BELGRADE – Novak Djokovic on Tuesday said he was "deeply sorry" after becoming the fourth tennis player to test positive for coronavirus following an exhibition tournament he hosted in the Balkans, admitting he and organizers "were wrong" to go ahead with the event.
The final leg of the Adria Tour in Bosnia has been canceled and serious questions are being raised about the sport's planned official return in August.
Djokovic, who was not showing any symptoms, joined fellow players Grigor Dimitrov, Borna Coric and Viktor Troicki in testing positive for COVID-19 during the second leg of the event where social distancing was minimal, players were filmed dancing bare-top in a nightclub and embracing each other over the net.
World number one Djokovic said his wife Jelena also tested positive while the results of their children were negative.
"I am so deeply sorry our tournament has caused harm," the 33-year-old Serb, who has said he would be against a compulsory coronavirus vaccination if it became a requirement for tennis players to travel to tournaments, wrote on Twitter.
"We believed the tournament met all health protocols and the health of our region seemed in good condition to finally unite people for philanthropic reasons," the 17-time Grand Slam winner said, adding that he would now go into self-isolation for the next 14 days.
"We were wrong and it was too soon."
Bulgaria's Dimitrov, the world number 19, announced Sunday he had tested positive after pulling out of the event, the biggest since the tennis season was halted because of a pandemic that has killed over 470,000 people worldwide since it surfaced in China late last year.
Croatia's Coric and Troicki of Serbia followed suit Monday, revealing they also had tested positive.
The final in the Croatian coastal town of Zadar was also canceled Sunday.
The outbreak raises the question on how the ATP and WTA can best manage the restart of their tours scheduled for August.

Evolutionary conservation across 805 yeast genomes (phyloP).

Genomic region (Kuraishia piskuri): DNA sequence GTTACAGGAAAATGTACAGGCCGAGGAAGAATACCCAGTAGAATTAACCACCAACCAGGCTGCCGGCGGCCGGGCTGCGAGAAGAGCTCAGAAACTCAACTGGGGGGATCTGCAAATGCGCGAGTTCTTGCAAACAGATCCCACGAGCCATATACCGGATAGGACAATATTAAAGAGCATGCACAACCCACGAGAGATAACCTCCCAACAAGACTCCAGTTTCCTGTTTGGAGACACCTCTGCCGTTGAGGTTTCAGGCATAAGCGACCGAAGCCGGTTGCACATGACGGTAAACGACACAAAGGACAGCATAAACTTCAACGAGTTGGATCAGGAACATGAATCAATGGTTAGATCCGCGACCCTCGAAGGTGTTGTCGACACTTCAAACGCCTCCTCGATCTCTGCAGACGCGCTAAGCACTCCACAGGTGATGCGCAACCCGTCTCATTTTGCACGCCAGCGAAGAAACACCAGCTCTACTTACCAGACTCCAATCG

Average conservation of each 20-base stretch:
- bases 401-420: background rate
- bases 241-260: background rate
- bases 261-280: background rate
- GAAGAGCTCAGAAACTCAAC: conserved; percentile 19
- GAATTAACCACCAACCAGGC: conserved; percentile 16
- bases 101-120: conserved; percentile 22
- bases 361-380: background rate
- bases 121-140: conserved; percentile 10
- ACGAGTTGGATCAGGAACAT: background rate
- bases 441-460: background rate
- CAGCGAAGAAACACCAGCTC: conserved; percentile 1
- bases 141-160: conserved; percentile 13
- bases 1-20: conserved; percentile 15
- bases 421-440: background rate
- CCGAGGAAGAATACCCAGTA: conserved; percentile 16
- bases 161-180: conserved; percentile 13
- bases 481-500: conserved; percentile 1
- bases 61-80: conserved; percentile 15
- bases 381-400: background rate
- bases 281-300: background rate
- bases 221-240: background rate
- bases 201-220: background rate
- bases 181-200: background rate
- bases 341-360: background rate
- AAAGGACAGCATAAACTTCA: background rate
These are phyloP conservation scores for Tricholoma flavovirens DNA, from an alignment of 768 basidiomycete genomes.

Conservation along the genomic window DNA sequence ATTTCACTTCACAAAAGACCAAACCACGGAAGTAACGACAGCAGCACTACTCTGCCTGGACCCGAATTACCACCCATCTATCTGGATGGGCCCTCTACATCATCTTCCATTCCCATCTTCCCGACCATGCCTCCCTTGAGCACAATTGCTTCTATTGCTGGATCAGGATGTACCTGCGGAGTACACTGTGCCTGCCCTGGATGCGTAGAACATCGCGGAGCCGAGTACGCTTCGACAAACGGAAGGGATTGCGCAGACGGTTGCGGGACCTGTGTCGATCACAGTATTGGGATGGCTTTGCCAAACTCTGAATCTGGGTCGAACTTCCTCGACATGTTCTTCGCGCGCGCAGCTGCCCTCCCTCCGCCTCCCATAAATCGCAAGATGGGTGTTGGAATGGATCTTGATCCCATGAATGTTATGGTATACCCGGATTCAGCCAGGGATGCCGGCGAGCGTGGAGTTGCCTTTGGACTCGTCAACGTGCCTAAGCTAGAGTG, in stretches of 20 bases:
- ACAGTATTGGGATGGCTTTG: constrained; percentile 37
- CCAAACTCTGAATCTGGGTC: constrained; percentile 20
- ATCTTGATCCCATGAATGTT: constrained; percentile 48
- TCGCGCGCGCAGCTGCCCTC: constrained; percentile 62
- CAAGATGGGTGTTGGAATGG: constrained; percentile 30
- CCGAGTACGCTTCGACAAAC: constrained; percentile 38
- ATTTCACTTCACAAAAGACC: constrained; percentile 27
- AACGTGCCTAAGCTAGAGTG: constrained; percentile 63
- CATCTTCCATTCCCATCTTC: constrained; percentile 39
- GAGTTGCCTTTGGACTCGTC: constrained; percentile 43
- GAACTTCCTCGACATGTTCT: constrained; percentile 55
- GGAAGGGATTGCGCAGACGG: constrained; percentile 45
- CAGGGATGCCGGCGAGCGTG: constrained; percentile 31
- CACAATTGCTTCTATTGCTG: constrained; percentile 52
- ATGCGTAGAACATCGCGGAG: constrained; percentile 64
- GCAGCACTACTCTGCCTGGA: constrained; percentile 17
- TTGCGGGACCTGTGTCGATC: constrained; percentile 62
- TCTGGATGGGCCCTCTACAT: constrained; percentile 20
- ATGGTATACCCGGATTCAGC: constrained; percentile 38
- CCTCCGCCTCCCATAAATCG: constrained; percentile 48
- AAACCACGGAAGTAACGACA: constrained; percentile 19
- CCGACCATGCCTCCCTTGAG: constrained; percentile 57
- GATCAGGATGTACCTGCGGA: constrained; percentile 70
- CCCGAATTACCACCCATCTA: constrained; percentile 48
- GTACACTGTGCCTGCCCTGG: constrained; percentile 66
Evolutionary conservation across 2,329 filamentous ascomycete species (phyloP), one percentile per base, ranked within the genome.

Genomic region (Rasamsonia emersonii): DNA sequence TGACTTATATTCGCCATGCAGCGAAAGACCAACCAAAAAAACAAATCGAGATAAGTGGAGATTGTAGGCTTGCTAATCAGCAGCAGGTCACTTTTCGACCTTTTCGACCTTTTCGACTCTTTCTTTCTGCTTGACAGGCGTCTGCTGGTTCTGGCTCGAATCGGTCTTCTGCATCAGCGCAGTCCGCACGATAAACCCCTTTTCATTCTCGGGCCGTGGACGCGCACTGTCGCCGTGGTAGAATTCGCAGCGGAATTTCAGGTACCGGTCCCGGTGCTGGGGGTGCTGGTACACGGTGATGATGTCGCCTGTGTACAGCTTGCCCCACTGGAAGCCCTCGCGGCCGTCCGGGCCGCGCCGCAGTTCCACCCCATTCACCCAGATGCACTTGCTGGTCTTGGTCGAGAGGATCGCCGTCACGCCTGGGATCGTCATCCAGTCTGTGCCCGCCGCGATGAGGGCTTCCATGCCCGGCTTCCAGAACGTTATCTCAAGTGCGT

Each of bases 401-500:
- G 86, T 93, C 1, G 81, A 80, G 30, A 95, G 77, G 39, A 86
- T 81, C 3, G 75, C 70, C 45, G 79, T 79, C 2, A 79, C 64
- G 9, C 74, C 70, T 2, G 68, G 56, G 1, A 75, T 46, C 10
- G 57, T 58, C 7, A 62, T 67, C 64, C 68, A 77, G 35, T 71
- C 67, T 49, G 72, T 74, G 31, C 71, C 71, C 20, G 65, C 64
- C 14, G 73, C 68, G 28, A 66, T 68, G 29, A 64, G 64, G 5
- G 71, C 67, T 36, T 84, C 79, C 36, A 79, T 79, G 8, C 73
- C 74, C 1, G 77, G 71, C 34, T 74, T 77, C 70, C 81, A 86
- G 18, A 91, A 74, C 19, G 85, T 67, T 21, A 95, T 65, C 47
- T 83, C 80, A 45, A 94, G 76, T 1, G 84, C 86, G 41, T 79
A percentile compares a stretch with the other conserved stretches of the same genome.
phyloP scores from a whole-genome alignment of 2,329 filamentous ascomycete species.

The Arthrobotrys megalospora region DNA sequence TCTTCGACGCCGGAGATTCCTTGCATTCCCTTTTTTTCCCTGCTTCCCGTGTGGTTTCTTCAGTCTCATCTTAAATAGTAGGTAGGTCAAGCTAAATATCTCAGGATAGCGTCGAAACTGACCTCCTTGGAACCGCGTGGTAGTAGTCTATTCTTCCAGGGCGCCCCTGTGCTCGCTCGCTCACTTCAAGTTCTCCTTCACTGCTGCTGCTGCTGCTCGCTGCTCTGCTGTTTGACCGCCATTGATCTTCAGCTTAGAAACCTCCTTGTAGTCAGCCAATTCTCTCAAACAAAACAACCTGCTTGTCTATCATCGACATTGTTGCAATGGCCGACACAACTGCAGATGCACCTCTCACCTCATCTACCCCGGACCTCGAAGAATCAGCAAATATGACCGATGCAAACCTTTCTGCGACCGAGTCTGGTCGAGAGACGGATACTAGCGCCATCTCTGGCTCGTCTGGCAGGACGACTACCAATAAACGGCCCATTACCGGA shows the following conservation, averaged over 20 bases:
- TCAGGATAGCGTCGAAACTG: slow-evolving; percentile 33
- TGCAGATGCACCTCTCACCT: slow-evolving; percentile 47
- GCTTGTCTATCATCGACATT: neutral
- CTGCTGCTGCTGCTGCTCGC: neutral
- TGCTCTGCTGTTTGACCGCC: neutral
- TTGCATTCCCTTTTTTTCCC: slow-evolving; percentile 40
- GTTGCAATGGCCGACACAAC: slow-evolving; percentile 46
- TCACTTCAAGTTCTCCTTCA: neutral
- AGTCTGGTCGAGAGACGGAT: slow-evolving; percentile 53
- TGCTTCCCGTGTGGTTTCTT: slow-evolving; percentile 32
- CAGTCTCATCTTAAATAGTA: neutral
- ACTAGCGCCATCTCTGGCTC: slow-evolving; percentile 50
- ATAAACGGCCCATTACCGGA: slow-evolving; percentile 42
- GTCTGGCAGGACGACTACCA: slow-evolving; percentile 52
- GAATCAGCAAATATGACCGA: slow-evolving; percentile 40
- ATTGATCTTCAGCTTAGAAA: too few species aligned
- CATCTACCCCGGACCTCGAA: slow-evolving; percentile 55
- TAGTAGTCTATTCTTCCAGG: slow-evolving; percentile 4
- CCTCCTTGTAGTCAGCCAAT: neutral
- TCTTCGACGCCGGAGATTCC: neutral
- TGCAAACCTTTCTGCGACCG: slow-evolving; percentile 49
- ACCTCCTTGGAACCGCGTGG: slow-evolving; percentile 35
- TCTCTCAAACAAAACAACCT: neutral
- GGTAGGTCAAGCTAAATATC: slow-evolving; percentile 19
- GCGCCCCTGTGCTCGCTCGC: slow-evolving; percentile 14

It has already been established that the U.S. Open in New York will be played behind closed doors and under strict health protocols that Djokovic, to much criticism, described as "extreme" and "impossible."
"Yikes… this is not good and it's a pattern…" tweeted female tennis legend Martina Navratilova after news of Djokovic's positive test.
"Hope Novak will be ok of course! What now, US Open? Roland Garros? We have a lot of work to do…"
The ATP, while wishing those infected a swift recovery, said Tuesday that it and other stakeholders had "made exhaustive plans to mitigate risks through a variety of precautions and protocols to be implemented at ATP events."
"We continue to plan and adjust these precautions and protocols according to latest medical information and prioritize safety in assessing every decision."
The cancellation of the Serbian star's Adria Tour has come on the back of a number of gaffes for Djokovic, who is the president of the ATP Player Council.
First criticized for breaking lockdown rules to train in Spain, he then invited derision for insisting emotions can change the quality of water while almost simultaneously insisting that he would not be prepared to vaccinate against coronavirus.
The Adria Tour's first stop had been played out to a daily crowd of 4,000 fans at Djokovic's tennis center on the banks of the Danube in Belgrade last week, while a similar crowd attended the Zadar event.
Feliks Lukas, director of the WTA Croatia Bol Open, had warned against "incredibly bad" organization in Zadar.
And local media reported that social distancing measures were respected by neither fans nor players in either venue. Djokovic was pictured playing basketball with Dimitrov and also embracing other players in the tournament.
Djokovic and other players including Belgrade winner Dominic Thiem were also seen partying at a packed night spot in the Serbian capital.
Thiem has since traveled to the south of France to play in another exhibition tournament in Nice, where his test came back negative.
Commenting on social distancing measures during the Belgrade leg, Djokovic argued that both Serbia and the region had been relatively successful in containing the virus.
But the Adria Tour had already suffered an embarrassing setback when the planned Montenegro leg of the four-nation tournament was canceled when it became apparent Serbia's health requirements did not match up to those of Montenegro.
Australian tennis star Nick Kyrgios called it a "boneheaded decision to go ahead with the 'exhibition,'" while Britain's Andy Murray called it "a lesson for all of us."